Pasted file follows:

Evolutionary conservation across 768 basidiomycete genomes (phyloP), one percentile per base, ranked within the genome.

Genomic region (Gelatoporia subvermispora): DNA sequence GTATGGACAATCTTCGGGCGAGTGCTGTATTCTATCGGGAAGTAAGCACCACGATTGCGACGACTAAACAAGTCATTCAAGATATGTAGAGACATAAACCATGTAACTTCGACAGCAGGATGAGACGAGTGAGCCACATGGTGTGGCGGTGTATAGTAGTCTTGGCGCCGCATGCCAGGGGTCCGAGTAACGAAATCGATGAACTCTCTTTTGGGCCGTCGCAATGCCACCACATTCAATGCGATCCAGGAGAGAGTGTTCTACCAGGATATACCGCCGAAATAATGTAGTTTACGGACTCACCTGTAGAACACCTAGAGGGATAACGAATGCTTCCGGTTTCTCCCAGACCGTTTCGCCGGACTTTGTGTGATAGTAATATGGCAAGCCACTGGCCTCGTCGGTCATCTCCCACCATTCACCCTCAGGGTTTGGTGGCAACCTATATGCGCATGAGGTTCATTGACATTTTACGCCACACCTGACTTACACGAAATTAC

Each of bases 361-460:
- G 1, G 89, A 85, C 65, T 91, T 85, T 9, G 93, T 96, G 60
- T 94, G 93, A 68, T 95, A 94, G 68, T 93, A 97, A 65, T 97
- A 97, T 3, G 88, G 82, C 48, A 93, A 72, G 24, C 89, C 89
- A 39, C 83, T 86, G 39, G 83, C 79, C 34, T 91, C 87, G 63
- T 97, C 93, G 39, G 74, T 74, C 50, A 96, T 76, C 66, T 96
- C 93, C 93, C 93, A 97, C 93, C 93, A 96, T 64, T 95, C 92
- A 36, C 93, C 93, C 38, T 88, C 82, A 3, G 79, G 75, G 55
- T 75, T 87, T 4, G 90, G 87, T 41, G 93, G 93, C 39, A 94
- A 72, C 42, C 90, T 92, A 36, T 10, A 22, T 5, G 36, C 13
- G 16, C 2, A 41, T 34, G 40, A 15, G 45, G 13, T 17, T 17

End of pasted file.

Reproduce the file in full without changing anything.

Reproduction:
Evolutionary conservation across 768 basidiomycete genomes (phyloP), one percentile per base, ranked within the genome.

Genomic region (Gelatoporia subvermispora): DNA sequence GTATGGACAATCTTCGGGCGAGTGCTGTATTCTATCGGGAAGTAAGCACCACGATTGCGACGACTAAACAAGTCATTCAAGATATGTAGAGACATAAACCATGTAACTTCGACAGCAGGATGAGACGAGTGAGCCACATGGTGTGGCGGTGTATAGTAGTCTTGGCGCCGCATGCCAGGGGTCCGAGTAACGAAATCGATGAACTCTCTTTTGGGCCGTCGCAATGCCACCACATTCAATGCGATCCAGGAGAGAGTGTTCTACCAGGATATACCGCCGAAATAATGTAGTTTACGGACTCACCTGTAGAACACCTAGAGGGATAACGAATGCTTCCGGTTTCTCCCAGACCGTTTCGCCGGACTTTGTGTGATAGTAATATGGCAAGCCACTGGCCTCGTCGGTCATCTCCCACCATTCACCCTCAGGGTTTGGTGGCAACCTATATGCGCATGAGGTTCATTGACATTTTACGCCACACCTGACTTACACGAAATTAC

Each of bases 361-460:
- G 1, G 89, A 85, C 65, T 91, T 85, T 9, G 93, T 96, G 60
- T 94, G 93, A 68, T 95, A 94, G 68, T 93, A 97, A 65, T 97
- A 97, T 3, G 88, G 82, C 48, A 93, A 72, G 24, C 89, C 89
- A 39, C 83, T 86, G 39, G 83, C 79, C 34, T 91, C 87, G 63
- T 97, C 93, G 39, G 74, T 74, C 50, A 96, T 76, C 66, T 96
- C 93, C 93, C 93, A 97, C 93, C 93, A 96, T 64, T 95, C 92
- A 36, C 93, C 93, C 38, T 88, C 82, A 3, G 79, G 75, G 55
- T 75, T 87, T 4, G 90, G 87, T 41, G 93, G 93, C 39, A 94
- A 72, C 42, C 90, T 92, A 36, T 10, A 22, T 5, G 36, C 13
- G 16, C 2, A 41, T 34, G 40, A 15, G 45, G 13, T 17, T 17